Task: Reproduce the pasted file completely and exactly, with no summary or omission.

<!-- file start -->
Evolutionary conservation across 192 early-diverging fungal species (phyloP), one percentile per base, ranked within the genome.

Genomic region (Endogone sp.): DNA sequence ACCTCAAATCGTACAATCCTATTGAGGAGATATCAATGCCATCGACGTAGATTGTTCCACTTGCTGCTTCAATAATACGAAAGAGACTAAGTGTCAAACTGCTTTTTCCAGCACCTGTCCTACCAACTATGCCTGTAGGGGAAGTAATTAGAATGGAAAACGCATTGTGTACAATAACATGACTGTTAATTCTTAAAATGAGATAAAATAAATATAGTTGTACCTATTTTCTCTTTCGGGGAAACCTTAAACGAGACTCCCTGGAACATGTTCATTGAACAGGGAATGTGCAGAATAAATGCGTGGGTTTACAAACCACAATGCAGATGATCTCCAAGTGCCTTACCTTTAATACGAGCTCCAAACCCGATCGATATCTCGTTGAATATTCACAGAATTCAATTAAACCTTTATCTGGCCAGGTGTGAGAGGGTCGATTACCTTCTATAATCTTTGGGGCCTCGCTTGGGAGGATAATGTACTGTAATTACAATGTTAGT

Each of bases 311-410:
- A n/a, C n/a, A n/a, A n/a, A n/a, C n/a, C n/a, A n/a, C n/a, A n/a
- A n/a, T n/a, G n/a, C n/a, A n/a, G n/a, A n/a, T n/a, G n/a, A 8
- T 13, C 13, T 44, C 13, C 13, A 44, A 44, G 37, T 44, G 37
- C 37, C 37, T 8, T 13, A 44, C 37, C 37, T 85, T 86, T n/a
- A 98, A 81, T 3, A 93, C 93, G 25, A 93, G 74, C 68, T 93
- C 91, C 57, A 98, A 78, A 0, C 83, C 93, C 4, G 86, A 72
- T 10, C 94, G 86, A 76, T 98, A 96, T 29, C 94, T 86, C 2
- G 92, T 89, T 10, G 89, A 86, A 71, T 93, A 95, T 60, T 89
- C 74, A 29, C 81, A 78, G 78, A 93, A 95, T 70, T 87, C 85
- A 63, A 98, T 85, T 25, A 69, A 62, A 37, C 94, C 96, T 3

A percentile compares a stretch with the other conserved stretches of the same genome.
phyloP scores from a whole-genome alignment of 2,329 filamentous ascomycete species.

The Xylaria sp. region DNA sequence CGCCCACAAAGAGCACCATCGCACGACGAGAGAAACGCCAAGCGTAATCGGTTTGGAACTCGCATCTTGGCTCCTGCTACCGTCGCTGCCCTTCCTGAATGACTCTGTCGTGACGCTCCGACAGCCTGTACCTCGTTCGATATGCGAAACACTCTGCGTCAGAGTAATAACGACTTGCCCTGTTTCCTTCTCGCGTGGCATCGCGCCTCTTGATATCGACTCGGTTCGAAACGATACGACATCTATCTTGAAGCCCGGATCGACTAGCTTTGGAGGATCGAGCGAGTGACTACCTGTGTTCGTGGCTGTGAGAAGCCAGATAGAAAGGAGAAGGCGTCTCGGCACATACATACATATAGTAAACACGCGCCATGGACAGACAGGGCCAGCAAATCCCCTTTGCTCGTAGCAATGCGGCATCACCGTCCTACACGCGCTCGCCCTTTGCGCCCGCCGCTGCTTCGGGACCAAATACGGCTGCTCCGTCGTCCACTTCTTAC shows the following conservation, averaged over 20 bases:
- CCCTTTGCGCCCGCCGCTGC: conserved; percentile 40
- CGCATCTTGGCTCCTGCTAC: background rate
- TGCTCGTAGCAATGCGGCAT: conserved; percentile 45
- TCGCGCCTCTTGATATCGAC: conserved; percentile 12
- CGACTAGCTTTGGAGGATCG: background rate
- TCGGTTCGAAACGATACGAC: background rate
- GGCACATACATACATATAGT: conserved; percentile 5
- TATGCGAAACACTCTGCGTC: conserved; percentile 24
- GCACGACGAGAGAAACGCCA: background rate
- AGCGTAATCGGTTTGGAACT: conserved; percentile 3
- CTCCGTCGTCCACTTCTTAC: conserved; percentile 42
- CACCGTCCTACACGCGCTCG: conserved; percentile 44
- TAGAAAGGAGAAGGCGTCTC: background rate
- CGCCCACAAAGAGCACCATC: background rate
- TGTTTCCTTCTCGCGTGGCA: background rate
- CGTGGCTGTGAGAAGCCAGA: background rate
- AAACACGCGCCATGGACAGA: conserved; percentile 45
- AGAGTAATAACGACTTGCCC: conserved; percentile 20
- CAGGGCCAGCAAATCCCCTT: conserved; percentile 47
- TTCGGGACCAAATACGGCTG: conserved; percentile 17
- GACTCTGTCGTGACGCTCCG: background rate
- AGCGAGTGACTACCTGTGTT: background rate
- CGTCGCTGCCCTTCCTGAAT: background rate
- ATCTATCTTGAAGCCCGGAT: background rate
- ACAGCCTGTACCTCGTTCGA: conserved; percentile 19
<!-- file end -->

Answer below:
Evolutionary conservation across 192 early-diverging fungal species (phyloP), one percentile per base, ranked within the genome.

Genomic region (Endogone sp.): DNA sequence ACCTCAAATCGTACAATCCTATTGAGGAGATATCAATGCCATCGACGTAGATTGTTCCACTTGCTGCTTCAATAATACGAAAGAGACTAAGTGTCAAACTGCTTTTTCCAGCACCTGTCCTACCAACTATGCCTGTAGGGGAAGTAATTAGAATGGAAAACGCATTGTGTACAATAACATGACTGTTAATTCTTAAAATGAGATAAAATAAATATAGTTGTACCTATTTTCTCTTTCGGGGAAACCTTAAACGAGACTCCCTGGAACATGTTCATTGAACAGGGAATGTGCAGAATAAATGCGTGGGTTTACAAACCACAATGCAGATGATCTCCAAGTGCCTTACCTTTAATACGAGCTCCAAACCCGATCGATATCTCGTTGAATATTCACAGAATTCAATTAAACCTTTATCTGGCCAGGTGTGAGAGGGTCGATTACCTTCTATAATCTTTGGGGCCTCGCTTGGGAGGATAATGTACTGTAATTACAATGTTAGT

Each of bases 311-410:
- A n/a, C n/a, A n/a, A n/a, A n/a, C n/a, C n/a, A n/a, C n/a, A n/a
- A n/a, T n/a, G n/a, C n/a, A n/a, G n/a, A n/a, T n/a, G n/a, A 8
- T 13, C 13, T 44, C 13, C 13, A 44, A 44, G 37, T 44, G 37
- C 37, C 37, T 8, T 13, A 44, C 37, C 37, T 85, T 86, T n/a
- A 98, A 81, T 3, A 93, C 93, G 25, A 93, G 74, C 68, T 93
- C 91, C 57, A 98, A 78, A 0, C 83, C 93, C 4, G 86, A 72
- T 10, C 94, G 86, A 76, T 98, A 96, T 29, C 94, T 86, C 2
- G 92, T 89, T 10, G 89, A 86, A 71, T 93, A 95, T 60, T 89
- C 74, A 29, C 81, A 78, G 78, A 93, A 95, T 70, T 87, C 85
- A 63, A 98, T 85, T 25, A 69, A 62, A 37, C 94, C 96, T 3

A percentile compares a stretch with the other conserved stretches of the same genome.
phyloP scores from a whole-genome alignment of 2,329 filamentous ascomycete species.

The Xylaria sp. region DNA sequence CGCCCACAAAGAGCACCATCGCACGACGAGAGAAACGCCAAGCGTAATCGGTTTGGAACTCGCATCTTGGCTCCTGCTACCGTCGCTGCCCTTCCTGAATGACTCTGTCGTGACGCTCCGACAGCCTGTACCTCGTTCGATATGCGAAACACTCTGCGTCAGAGTAATAACGACTTGCCCTGTTTCCTTCTCGCGTGGCATCGCGCCTCTTGATATCGACTCGGTTCGAAACGATACGACATCTATCTTGAAGCCCGGATCGACTAGCTTTGGAGGATCGAGCGAGTGACTACCTGTGTTCGTGGCTGTGAGAAGCCAGATAGAAAGGAGAAGGCGTCTCGGCACATACATACATATAGTAAACACGCGCCATGGACAGACAGGGCCAGCAAATCCCCTTTGCTCGTAGCAATGCGGCATCACCGTCCTACACGCGCTCGCCCTTTGCGCCCGCCGCTGCTTCGGGACCAAATACGGCTGCTCCGTCGTCCACTTCTTAC shows the following conservation, averaged over 20 bases:
- CCCTTTGCGCCCGCCGCTGC: conserved; percentile 40
- CGCATCTTGGCTCCTGCTAC: background rate
- TGCTCGTAGCAATGCGGCAT: conserved; percentile 45
- TCGCGCCTCTTGATATCGAC: conserved; percentile 12
- CGACTAGCTTTGGAGGATCG: background rate
- TCGGTTCGAAACGATACGAC: background rate
- GGCACATACATACATATAGT: conserved; percentile 5
- TATGCGAAACACTCTGCGTC: conserved; percentile 24
- GCACGACGAGAGAAACGCCA: background rate
- AGCGTAATCGGTTTGGAACT: conserved; percentile 3
- CTCCGTCGTCCACTTCTTAC: conserved; percentile 42
- CACCGTCCTACACGCGCTCG: conserved; percentile 44
- TAGAAAGGAGAAGGCGTCTC: background rate
- CGCCCACAAAGAGCACCATC: background rate
- TGTTTCCTTCTCGCGTGGCA: background rate
- CGTGGCTGTGAGAAGCCAGA: background rate
- AAACACGCGCCATGGACAGA: conserved; percentile 45
- AGAGTAATAACGACTTGCCC: conserved; percentile 20
- CAGGGCCAGCAAATCCCCTT: conserved; percentile 47
- TTCGGGACCAAATACGGCTG: conserved; percentile 17
- GACTCTGTCGTGACGCTCCG: background rate
- AGCGAGTGACTACCTGTGTT: background rate
- CGTCGCTGCCCTTCCTGAAT: background rate
- ATCTATCTTGAAGCCCGGAT: background rate
- ACAGCCTGTACCTCGTTCGA: conserved; percentile 19